Brooks and Krugman

Bobo is busy clutching at straws on his way to the fainting couch.  In “The Lincoln Caucus” he gurgles that Republican convention delegates should use their power and unite to bargain with candidates for a better Republicanism.  Were Lincoln alive to day he wouldn’t be a Republican…  In the comments “C.L.S.” from MA had this to say:  “Ah, yes, the Republicans who believe in pragmatic compromise …. they could model their caucus on the wonderful pragmatic compromise evidenced in Congress these late eight years.  Sure.”  Prof. Krugman, in “Sanders Over the Edge” says the revolutionary isn’t cute anymore.  Here’s Bobo:

The Republican presidential campaign just changed. Until now this has been a candidate-centric process. All the different candidates were competing to get a majority of delegates to the G.O.P. convention. But now it’s likely no candidate will get that majority on the first ballot.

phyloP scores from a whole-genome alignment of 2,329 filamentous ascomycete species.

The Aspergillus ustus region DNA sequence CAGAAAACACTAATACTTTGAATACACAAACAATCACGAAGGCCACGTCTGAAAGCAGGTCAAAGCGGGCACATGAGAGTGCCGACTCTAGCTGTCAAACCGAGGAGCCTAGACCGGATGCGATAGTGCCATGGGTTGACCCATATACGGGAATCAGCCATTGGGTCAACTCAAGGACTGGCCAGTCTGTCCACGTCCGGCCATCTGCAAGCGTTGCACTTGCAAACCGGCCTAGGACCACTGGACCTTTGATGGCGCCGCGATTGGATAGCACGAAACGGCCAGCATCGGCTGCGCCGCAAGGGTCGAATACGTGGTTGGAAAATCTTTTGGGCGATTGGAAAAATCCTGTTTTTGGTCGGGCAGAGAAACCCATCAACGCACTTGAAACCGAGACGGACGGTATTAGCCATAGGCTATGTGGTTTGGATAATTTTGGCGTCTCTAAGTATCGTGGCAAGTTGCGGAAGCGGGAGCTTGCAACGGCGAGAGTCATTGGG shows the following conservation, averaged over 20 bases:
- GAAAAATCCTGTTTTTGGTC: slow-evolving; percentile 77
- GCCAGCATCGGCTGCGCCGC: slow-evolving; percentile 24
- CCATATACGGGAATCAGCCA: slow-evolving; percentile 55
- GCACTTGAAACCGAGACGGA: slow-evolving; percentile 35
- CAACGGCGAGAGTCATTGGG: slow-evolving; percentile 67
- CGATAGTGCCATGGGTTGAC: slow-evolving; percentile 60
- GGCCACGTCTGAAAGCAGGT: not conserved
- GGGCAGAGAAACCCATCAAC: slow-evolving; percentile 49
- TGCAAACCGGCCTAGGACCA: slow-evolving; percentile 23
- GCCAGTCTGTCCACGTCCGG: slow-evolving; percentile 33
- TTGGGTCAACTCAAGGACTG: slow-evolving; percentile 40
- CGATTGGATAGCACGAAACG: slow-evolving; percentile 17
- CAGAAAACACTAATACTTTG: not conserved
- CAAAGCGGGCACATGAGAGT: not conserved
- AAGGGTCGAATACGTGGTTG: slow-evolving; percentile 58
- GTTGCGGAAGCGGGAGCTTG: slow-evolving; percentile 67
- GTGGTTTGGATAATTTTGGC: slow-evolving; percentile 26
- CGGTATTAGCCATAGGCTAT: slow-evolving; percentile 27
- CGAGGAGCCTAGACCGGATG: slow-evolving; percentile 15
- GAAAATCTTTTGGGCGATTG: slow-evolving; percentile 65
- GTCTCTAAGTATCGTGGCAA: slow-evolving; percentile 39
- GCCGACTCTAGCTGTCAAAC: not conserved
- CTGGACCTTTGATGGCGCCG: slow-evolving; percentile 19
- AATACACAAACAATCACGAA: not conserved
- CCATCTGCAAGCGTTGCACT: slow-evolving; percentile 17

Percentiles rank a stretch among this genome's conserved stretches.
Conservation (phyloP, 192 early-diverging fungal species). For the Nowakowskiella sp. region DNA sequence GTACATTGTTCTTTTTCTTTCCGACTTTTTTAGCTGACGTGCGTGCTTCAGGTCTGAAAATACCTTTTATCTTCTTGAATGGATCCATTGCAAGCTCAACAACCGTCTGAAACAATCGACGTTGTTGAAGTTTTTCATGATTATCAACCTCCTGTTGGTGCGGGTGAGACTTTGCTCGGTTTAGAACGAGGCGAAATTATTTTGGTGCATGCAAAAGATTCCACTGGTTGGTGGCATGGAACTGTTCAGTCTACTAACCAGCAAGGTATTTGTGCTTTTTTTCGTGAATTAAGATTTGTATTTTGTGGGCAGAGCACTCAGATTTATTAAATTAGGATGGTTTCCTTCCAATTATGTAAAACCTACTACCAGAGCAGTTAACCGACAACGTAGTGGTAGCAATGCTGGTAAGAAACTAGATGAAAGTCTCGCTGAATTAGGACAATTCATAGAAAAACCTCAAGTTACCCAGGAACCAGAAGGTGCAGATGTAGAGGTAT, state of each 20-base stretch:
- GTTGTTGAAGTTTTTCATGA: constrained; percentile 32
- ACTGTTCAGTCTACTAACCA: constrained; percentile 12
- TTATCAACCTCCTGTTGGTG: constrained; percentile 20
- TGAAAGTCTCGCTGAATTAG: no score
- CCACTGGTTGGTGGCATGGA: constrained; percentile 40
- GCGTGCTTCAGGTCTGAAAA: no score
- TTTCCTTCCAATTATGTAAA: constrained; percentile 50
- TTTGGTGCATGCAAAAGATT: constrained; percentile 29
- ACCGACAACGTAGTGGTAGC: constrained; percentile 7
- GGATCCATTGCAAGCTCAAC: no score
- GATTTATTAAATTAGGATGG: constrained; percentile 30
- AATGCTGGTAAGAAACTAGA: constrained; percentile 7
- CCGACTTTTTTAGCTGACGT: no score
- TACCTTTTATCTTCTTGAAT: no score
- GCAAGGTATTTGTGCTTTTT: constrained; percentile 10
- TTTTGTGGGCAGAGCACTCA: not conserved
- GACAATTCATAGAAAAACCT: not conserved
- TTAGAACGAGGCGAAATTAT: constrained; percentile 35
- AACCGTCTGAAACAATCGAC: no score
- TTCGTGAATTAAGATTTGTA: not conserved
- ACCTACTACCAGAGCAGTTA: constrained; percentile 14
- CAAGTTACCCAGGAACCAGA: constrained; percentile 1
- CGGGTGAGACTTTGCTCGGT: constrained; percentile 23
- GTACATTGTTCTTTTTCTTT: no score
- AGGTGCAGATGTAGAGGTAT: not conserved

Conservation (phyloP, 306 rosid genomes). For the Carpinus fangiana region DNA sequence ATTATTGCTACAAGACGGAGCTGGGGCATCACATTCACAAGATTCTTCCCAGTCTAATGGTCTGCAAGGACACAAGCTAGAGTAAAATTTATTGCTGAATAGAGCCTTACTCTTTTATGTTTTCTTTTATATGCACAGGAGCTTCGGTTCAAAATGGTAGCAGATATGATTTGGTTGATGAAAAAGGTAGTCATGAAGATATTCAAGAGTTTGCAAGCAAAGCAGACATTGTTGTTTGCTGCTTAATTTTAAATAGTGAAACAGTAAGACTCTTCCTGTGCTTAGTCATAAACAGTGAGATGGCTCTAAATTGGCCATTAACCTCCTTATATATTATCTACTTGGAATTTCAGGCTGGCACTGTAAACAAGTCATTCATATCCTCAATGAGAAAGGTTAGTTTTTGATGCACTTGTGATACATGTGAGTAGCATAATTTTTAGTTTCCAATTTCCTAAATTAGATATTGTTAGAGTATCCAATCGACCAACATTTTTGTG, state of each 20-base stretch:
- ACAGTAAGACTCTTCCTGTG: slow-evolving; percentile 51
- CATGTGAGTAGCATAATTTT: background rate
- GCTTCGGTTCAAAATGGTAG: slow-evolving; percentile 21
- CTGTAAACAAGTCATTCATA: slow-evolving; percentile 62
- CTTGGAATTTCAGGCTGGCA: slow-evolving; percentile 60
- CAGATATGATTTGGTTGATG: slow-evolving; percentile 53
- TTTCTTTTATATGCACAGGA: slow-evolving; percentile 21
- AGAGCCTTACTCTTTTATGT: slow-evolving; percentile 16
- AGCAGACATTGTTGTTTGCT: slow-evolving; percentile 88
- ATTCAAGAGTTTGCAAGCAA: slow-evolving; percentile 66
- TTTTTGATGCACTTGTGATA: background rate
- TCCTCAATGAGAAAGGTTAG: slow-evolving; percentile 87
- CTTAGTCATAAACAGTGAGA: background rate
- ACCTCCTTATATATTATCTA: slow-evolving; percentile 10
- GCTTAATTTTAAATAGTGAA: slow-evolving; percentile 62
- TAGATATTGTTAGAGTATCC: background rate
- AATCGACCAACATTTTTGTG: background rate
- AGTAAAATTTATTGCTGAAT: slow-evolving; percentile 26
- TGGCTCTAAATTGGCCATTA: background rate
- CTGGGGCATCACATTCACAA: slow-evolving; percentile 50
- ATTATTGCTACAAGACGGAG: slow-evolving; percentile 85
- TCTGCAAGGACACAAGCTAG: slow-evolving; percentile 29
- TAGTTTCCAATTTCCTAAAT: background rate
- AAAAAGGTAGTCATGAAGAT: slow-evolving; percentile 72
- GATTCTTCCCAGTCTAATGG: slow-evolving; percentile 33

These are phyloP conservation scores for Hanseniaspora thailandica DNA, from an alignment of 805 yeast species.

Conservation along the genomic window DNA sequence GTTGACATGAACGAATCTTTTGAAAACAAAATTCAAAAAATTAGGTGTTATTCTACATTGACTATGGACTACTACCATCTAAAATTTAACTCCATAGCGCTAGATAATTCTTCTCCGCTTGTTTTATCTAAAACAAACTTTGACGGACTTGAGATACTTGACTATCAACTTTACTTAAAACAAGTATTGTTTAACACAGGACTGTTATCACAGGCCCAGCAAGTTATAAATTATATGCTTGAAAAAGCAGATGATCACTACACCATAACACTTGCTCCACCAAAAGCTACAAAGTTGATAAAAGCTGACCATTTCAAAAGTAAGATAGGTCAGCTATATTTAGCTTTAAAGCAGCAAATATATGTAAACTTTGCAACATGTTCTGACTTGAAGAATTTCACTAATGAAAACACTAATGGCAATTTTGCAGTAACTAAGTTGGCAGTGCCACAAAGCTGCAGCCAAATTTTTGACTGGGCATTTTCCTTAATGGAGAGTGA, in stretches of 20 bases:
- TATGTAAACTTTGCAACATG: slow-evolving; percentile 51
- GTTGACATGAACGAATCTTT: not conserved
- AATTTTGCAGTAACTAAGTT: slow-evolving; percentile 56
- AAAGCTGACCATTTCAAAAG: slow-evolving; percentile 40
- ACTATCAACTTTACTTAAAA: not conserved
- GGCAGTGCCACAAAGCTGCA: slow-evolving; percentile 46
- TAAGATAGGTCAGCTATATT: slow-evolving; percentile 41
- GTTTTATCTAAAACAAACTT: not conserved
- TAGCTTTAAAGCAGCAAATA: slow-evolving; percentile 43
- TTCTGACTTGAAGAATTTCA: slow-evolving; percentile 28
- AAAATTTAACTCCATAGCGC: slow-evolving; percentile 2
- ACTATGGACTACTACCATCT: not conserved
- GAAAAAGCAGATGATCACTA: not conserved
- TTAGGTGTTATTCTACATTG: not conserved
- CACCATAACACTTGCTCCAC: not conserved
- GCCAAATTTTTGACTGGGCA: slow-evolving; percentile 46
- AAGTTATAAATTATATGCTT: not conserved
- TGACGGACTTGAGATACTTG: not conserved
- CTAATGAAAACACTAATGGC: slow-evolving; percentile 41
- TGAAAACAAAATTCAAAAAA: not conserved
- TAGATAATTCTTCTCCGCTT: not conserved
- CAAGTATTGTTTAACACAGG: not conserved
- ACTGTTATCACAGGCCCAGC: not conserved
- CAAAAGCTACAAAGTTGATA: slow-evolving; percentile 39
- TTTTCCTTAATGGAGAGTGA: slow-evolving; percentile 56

So the campaign has become a delegate-centric process. Suddenly the delegates have all the power and the candidates have to woo them for their support. The crucial question is, how are delegates going to use their power?

Well, they could go the solitary path. In this model the delegates give away their support one by one. But they’d get nothing for it in return — except maybe a hug from Ivanka Trump or a Ted Cruz coffee mug. Big whoop.

Or they could choose the collective path.

This is the path that recognizes that the situation we’re in now is more like a parliamentary process than a presidential process. Even very small groups can have an amazing influence over big candidates who are trying to build a majority coalition. Think of the way small Israeli religious parties extract concessions from the much larger Israeli parties.

So I’m suggesting some number of delegates organize themselves into a caucus called the Lincoln Caucus. The Lincoln Caucus would not be an explicitly anti-Trump caucus or an anti-Cruz caucus. It would just be a caucus made up of delegates who are not happy with the choices currently before them.